Avraham Cohen’s father, Eliezer, was well-known in Jerusalem. His small newspaper kiosk on HaTurim Street catered to people from all over the neighborhood. In 1967 Avraham was 12 years old, and very aware of the tension and the threat hovering over Israel at the time. He and his friends would practice what they would do in the event that war broke out. Their fear made them hostile toward the Arabs in the city.
When the sirens began to wail, signaling that war had broken out, the neighborhood streets rapidly emptied of people. It seemed as if the worst fears of the waiting period were about to materialize. Avraham’s father gathered the family members in the hallway in the middle of their apartment for safety. Shots were heard everywhere, tanks tore the street with their treads, and a bombshell fell not far from their apartment.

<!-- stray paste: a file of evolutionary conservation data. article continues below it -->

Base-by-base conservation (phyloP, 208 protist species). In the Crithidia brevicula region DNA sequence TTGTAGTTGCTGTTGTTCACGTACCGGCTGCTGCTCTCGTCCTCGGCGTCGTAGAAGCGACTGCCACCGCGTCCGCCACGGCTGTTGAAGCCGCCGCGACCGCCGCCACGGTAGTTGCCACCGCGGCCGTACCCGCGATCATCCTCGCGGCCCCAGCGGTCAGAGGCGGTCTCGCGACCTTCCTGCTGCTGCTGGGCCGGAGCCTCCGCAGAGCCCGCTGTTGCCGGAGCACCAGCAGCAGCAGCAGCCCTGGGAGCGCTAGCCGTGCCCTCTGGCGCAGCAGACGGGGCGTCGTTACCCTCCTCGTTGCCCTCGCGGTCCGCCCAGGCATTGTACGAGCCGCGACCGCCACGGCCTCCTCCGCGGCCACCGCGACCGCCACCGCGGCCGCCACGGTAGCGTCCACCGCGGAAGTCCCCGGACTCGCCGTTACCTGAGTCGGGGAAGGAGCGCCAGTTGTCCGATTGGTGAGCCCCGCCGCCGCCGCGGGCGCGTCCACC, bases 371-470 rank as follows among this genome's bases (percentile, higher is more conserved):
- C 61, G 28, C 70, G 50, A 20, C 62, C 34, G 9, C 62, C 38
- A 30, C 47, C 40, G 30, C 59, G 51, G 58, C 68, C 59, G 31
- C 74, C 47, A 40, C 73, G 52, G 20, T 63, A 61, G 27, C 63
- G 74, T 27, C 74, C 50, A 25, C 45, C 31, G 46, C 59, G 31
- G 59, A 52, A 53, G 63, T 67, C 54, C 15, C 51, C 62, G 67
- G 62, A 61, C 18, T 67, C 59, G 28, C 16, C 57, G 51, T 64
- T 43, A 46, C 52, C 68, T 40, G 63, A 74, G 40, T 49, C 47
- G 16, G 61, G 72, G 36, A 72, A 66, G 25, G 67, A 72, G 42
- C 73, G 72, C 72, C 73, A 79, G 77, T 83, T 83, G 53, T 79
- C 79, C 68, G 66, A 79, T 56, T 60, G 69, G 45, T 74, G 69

Throughout the war newspapers were printed and delivered, bringing news from the different fronts. However, the local population remained shuttered in their houses and in bomb shelters, afraid to leave their homes to buy their newspaper at the Cohen family kiosk. Avraham’s grandfather, who emigrated from Iraq in 1927, took on the mission to update the people of his neighborhood. He would go out and collect the newspapers that arrived and then, while the battle was still raging, he would go to his customer’s homes and sell the papers and give out the special editions. In this way the entire neighborhood learned the news about the success of the IDF on all fronts.
In the days following the war, the Cohen family, like so many others, went to the Western Wall. When they got there they saw a solider coming out of one of the houses holding magnificent framed passages of the Quran. When the solider started to smash the frames, Avraham’s father reproached him for desecrating a holy object. Eliezer Cohen differentiated between war and hatred and human decency, a lesson he passed on to his son.